Because of the way people respond to stressful situations, there is a close association between mental health issues and blood pressure. Unfortunately, many who suffer from mental health issues, including anxiety and depression, do not have access to adequate mental health resources. As a result, they end up coping with mental health problems in unhealthy ways. Some people respond to stressful situations by:
- Smoking cigarettes.
- Chewing tobacco.
- Drinking excessive amounts of alcohol including wine, beer, and liquor.
- Eating unhealthy foods.
- Using recreational drugs such as cocaine, heroin, and methamphetamine (meth).
- Abusing prescription medications.
Such behaviors have the potential to increase blood pressure. Although they may not lead to acute spikes in blood pressure, people who engage in these behaviors long-term can develop hypertension.
Unhealthy habits also place people at greater risk of developing physical complications from high blood pressure. The complications can include heart attacks or strokes, aneurysms, heart failure, kidney problems, and more.
That is why it’s vital to seek the care of trained mental health professionals who can help people manage their mental health issues in healthier ways.
Managing Mental Health at Home to Lower Blood Pressure
People who are looking for ways to manage their mental health at home may be able to lower their blood pressure. If they use stress management strategies, they may be able to avoid acute heart rate spikes. This can keep their blood pressure lower and help them avoid long-term complications.
Although it might take some practice, people can master a variety of stress management techniques that can change their behaviors and habits. The changes can keep their blood pressure in a healthy range.
Some activities and changes people can make manage their mental health include:
- Simplifying schedules. Many people feel stressed because they feel like they are rushing everywhere. If they feel that way, people could take a few minutes to analyze their calendars and to-do lists. They can look for activities that take a significant amount of time, but are not that important to them. If they manage their schedules appropriately, they might be able to eliminate these activities and reduce their stress levels.
- Pausing for a few moments before moving to the next items on their to-do lists. By taking a few, deep, slow breaths, people might find it easier to relax. Taking some time to regroup might help people manage their stress.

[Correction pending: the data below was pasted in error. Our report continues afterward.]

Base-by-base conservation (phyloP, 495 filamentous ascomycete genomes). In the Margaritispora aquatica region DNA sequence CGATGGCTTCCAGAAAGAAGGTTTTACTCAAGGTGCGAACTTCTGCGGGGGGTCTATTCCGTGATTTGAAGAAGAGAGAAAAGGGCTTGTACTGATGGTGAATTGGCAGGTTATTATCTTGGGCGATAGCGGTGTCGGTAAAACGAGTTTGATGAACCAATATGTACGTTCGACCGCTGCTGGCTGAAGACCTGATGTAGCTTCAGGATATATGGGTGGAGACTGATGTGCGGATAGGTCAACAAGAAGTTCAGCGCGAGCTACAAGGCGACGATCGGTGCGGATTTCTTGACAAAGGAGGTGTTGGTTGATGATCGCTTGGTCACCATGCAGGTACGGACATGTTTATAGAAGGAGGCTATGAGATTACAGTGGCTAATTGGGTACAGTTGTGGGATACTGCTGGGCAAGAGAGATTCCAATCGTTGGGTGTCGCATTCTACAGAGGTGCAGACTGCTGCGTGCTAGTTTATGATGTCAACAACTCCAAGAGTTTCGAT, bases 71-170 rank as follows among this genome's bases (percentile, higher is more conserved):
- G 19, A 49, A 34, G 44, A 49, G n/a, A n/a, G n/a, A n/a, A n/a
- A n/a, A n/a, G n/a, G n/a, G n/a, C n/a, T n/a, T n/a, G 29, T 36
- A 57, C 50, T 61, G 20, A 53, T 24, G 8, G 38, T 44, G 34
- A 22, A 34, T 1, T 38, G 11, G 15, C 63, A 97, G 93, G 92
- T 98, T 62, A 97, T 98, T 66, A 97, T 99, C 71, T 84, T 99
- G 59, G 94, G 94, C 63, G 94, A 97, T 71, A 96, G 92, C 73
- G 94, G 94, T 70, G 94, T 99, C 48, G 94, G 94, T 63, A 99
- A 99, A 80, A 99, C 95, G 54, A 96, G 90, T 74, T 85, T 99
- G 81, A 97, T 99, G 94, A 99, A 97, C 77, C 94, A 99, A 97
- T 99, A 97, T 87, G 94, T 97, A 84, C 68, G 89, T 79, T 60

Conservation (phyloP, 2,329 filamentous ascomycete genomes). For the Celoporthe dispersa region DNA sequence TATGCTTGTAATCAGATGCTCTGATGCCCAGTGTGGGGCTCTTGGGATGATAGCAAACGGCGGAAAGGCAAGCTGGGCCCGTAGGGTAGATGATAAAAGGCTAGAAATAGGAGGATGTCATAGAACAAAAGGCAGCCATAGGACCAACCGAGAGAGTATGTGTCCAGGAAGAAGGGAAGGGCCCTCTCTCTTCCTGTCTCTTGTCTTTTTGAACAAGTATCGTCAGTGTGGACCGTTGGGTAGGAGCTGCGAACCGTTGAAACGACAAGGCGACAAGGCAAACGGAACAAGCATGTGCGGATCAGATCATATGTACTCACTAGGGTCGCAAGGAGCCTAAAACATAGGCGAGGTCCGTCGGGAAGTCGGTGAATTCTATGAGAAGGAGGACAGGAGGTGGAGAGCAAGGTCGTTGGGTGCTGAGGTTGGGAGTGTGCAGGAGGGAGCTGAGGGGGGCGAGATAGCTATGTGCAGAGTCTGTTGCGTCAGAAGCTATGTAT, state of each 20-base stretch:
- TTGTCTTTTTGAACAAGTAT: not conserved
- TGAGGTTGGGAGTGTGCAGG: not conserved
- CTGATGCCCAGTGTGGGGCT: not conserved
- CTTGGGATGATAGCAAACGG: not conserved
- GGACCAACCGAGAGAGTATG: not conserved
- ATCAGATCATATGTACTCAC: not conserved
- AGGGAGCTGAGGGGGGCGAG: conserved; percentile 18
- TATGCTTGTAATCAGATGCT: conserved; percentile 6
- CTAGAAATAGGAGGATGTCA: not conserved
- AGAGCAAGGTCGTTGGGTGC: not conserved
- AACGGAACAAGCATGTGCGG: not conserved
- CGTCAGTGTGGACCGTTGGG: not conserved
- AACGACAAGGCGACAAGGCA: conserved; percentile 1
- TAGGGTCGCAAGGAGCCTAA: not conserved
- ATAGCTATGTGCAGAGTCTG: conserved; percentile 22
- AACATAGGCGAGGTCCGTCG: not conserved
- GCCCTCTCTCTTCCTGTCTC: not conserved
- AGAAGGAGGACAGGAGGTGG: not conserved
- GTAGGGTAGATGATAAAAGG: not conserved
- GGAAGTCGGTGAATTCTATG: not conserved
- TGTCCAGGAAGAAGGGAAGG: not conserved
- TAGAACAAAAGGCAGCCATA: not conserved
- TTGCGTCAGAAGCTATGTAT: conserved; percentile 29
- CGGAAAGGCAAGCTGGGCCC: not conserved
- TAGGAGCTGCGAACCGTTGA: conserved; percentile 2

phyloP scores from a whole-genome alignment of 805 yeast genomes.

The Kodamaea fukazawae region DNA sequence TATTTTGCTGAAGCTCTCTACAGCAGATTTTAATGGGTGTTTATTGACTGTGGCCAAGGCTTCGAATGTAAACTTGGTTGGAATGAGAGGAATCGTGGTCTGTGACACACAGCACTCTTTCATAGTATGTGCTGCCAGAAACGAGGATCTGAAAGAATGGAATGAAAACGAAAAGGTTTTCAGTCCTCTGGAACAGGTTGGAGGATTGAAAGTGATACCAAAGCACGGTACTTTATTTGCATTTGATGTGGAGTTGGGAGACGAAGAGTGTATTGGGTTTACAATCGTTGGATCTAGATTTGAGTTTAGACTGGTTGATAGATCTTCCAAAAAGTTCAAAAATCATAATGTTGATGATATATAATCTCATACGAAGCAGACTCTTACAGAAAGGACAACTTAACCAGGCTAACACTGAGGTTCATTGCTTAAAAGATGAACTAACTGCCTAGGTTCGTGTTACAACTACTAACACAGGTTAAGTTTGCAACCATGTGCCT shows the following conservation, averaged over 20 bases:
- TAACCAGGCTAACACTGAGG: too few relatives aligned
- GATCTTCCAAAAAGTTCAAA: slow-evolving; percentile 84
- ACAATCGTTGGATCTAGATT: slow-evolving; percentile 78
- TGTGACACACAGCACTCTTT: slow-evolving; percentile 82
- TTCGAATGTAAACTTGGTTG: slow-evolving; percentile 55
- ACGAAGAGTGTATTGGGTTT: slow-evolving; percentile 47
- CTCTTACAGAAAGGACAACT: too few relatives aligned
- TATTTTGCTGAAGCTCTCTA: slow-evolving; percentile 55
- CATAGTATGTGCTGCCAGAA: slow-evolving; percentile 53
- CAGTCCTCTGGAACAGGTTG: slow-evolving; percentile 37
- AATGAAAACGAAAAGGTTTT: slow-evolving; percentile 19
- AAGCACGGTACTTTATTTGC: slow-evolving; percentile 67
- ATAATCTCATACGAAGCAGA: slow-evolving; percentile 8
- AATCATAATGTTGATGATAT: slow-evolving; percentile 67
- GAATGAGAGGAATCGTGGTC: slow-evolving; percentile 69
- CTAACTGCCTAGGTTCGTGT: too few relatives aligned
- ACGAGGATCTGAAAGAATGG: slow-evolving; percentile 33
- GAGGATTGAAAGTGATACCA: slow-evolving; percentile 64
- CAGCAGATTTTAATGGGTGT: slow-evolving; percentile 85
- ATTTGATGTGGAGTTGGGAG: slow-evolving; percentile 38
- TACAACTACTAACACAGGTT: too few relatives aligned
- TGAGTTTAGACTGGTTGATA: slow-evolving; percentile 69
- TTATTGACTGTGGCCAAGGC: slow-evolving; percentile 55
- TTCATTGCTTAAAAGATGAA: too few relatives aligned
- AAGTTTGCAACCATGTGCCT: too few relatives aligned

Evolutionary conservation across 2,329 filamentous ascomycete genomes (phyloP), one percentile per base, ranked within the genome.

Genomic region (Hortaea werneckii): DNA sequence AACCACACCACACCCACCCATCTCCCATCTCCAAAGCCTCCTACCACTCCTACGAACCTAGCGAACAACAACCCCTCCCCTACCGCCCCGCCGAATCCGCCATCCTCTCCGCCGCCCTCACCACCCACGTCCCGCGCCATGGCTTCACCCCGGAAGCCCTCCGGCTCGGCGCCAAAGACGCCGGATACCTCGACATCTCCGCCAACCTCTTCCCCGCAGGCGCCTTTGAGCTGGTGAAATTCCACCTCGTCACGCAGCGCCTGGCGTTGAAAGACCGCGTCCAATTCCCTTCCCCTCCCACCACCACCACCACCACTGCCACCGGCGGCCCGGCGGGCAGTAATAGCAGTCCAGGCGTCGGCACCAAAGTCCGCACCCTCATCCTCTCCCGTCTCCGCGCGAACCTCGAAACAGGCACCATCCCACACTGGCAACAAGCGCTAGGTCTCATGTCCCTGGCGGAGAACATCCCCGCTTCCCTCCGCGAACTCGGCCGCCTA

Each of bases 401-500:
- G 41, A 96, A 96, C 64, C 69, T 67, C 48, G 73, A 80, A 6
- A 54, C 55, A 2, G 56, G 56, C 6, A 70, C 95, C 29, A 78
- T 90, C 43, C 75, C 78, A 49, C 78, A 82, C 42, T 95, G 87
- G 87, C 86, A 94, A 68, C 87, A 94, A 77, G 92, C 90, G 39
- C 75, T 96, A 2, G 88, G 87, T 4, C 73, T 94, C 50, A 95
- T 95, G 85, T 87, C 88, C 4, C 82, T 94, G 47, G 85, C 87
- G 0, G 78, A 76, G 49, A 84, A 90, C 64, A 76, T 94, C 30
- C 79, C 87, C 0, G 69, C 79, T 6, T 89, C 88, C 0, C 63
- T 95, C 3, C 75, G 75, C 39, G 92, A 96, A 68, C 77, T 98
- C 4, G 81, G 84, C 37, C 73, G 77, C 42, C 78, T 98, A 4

- Exercising regularly. Physical activity is a natural stress reliever. Exercise releases endorphins, which can make people feel happy and less stressed. Regular fitness can help people better control their stress and improve their mental health. By improving both physical and mental health, exercise can help lower blood pressure.
- Practicing yoga and meditation can help people calm people’s minds, dissipate stress, and lower blood pressure. People can engage in these activities by themselves or with others.
- Getting plenty of sleep. There is a direct relationship between inadequate sleep and a significant amount of stress. People who are having a difficult time falling asleep or staying asleep should take a closer look at their sleep hygiene. Going to bed and waking up at the same time every day can restore natural rhythm, making it easier to fall asleep and stay asleep.
The above suggestions are a few basic ways people can manage their mental health at home. But if they’re dealing with anxiety, depression, bipolar disorder, or other mental health conditions that could be leading to stress and elevated blood pressure, people should also consider reaching out to trained mental health professionals.
A Mental Health Professional Can Help
Working with mental health professionals can help people lower their blood pressure. A few examples include:
- Therapy. By exploring the root cause of why people are feeling anxious or depressed, mental health professionals can help people manage their symptoms effectively. People who are better able to manage anxiety and depression may be able to manage their blood pressure better. Mental health professionals might use multiple types of therapy.
- Medication. Mental health professionals can help people find medications to help them manage their mental health in ways that could reduce their blood pressure. Mental health professionals can work with medical professionals to find medications that won’t affect blood pressure.
- Education. Clients can work with mental health professionals to help develop coping skills for certain situations. If people are feeling significant amounts of stress, they can use these coping tools to address their anxiety or stress as well as manage their blood pressure and other conditions.
When people have questions or concerns about their mental health, it’s a good idea to contact professionals who can help. Managing mental health can help people better control their blood pressure.
Blood Pressure Management and Mental Health
Ultimately, there is a strong connection between blood pressure and mental health. Ideally, people can manage both as part of a healthy lifestyle.
In addition to exercising regularly and eating a healthy diet to control blood pressure, maintaining mental health is important. There are professionals who can help people address their overall mental health. People don’t have to manage their physical or mental health alone.
- heart.org – What Is High Blood Pressure?
- cdc.gov – Facts About Hypertension
- ncbi.nlm.nih.gov – Trends in Healthcare Expenditures Among US Adults with Hypertension: National Estimates, 2003-2014
- wonder.cdc.gov – About Underlying Cause of Death, 1999-2019
- millionhearts.hhs.gov – Estimated Hypertension Prevalence, Treatment, and Control Among U.S. Adults
- cdc.gov – Symptoms of Generalized Anxiety Disorder Among Adults: United States, 2019
- ptsd.va.gov – How Common is PTSD in Adults?
- cdc.gov – FastStats – Depression
- mayoclinic.org – High Blood Pressure (Hypertension)
- ahajournals.org – A Report of the American College of Cardiology/American Heart Association Task Force on Clinical Practice Guidelines
Sunshine Behavioral Health strives to help people who are facing substance abuse, addiction, mental health disorders, or a combination of these conditions. It does this by providing compassionate care and evidence-based content that addresses health, treatment, and recovery.
Licensed medical professionals review material we publish on our site. The material is not a substitute for qualified medical diagnoses, treatment, or advice. It should not be used to replace the suggestions of your personal physician or other health care professionals.